Very few people were familiar with MJ Hegar until the Democratic nominee for Texas’ 31st Congressional District racked up more than 4 million views on a campaign ad that went viral and propelled this combat veteran and mother of two into the spotlight.
What was the secret behind her viral fame? A clever campaign video entitled “Doors.” The ad tells Hegar’s life story using the metaphor of doors—the doors that have been shut in her face by the military and political system, and her fight to kick them open as a female combat pilot. While her background and experience made her a strong candidate to begin with, this personal narrative and moving story made her candidacy even stronger.
Why we love stories
Since the beginning of humankind, humans have had a special connection to storytelling. In fact, our brains are hard-wired for it—when we hear stories, we produce the hormone oxytocin, which helps enhance our sense of empathy. We also tend to retain stories in our memory better than facts or logic. Jennifer Aaker, social psychologist and author of The Dragonfly Effect, conducted an informal study where students were asked to recall business pitches made by their fellow colleagues. Only 5% of students recalled statistics cited within pitches, while 63% remembered the stories.
In business, stories can be powerful tools for connection, persuasion, and motivation. They can help to attract investors, market your brand or product, and align your team around a shared purpose or goal. People are substantially more motivated by an organization’s transcendent purpose—how it improves lives—rather than by its transactional purpose (how it sells goods and services). The most memorable brands are all known by the stories they tell, whether it’s Airbnb’s founders renting out airbeds to earn extra rent money for their San Francisco apartment, or Salesforce’s numerous customer success stories.
Crafting your company’s stories
While brainstorming ideas for the stories that will define your business or brand, start with the “six-word story” that distills a narrative down to its primary theme. For example, at Creative Business our six-word story is “Creatives don’t like math. We do.” For Hegar’s campaign ad narrative, it might be something like, “One door slammed. I opened another.” Using your six-word story, expand the narrative to have a beginning, middle, and end. According to Aaker, successful stories have four important characteristics:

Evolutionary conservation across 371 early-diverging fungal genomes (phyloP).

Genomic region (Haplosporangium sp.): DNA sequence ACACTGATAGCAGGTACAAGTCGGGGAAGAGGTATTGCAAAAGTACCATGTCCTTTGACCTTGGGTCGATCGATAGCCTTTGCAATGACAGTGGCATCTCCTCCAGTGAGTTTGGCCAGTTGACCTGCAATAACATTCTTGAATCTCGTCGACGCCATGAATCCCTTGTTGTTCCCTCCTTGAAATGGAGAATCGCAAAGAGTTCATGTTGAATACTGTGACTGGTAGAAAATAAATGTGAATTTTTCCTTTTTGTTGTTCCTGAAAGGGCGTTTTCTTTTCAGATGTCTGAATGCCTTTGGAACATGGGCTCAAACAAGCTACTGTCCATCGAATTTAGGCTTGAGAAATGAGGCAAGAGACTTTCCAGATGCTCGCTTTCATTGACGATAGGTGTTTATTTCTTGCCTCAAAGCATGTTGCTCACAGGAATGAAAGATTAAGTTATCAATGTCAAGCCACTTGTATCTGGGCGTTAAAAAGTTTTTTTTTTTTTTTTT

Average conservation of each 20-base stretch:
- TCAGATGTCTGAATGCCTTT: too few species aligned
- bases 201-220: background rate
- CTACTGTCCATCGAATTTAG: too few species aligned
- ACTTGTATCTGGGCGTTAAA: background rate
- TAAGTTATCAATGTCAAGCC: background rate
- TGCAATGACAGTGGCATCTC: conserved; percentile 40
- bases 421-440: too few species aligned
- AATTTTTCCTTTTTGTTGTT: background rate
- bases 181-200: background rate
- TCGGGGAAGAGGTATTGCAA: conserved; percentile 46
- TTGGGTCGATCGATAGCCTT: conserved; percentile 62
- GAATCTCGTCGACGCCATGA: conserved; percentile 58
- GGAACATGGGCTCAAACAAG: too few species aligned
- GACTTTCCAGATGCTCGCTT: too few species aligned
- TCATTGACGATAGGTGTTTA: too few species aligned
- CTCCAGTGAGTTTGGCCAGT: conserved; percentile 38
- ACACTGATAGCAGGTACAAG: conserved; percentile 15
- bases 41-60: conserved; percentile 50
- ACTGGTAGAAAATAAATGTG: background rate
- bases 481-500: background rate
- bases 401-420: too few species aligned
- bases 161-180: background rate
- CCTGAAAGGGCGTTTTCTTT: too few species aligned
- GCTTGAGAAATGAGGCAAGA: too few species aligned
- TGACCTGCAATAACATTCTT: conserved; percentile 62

Goal: Why are you telling the story in the first place?
The goal is defined by where you want the audience to go, and what you want them to do, feel, or think. It’s also important to know where the audience started. This can help you to set the context and guide them more clearly to the end goal.
Grab attention: Why would the audience want to listen?
To grab attention, you’ll need to find and highlight the story’s hook. This could be a shocking statistic, a dramatic pause, or a funny joke.
Engage: Why would the audience care?
Engaging stories are compelling, relatable, and authentic. It’s even better when a story has a protagonist that must undertake a journey or overcome some sort of obstacle or advertise to accomplish it their goal. Such story arcs encourage the audience to care about and empathize with the main character.
Enable action: Why would the audience want to share the story?
Your organization’s story should inspire the audience to take some sort of action. This action could be to buy your product, invest in your company, or rally your team. It’s important to be clear about what you want your audience to do—make it easy for the audience to take action and don’t leave them guessing on the next steps.
Build storytelling into your business process
Companies should all start with one great origin story that tells where you came from, what you’re doing, and where you’re headed. You should also be tying in your overall vision, values, and purpose. But you shouldn’t just leave it at that—build a collection of stories that explain different aspects of your company, including innovation stories, personal leadership stories, and user stories. You’ll also want to tailor your stories based on your intended audience. Talking to investors? Integrate powerful data and statistics into your narrative. For customers, turn the focus onto them—make them the hero of the story which will allow them to picture themselves as the protagonist. Looking to inspire your team and employees? Lean on the emotional elements of the story and focus on mission and purpose.
Stories can also be used as part of the day-to-day work process. Jeff Bezos from Amazon famously got rid of PowerPoint presentations in meetings in favor of narrative memos. Simply put, bullet points don’t have sticking power, but stories do. Stories will also evolve as your business evolves. A great origin story may need some tweaking or even a rewrite if you want to make a company pivot. You may also find new stories to tell as your business and customer base grows. Make it a point to reach out to customers and employees to find unique success stories that can amplify your brand.
By integrating storytelling into your business process, you’re ensuring that you’re keeping your company aligned with your core vision and values while also building a lasting brand.
A version of this post originally appeared here.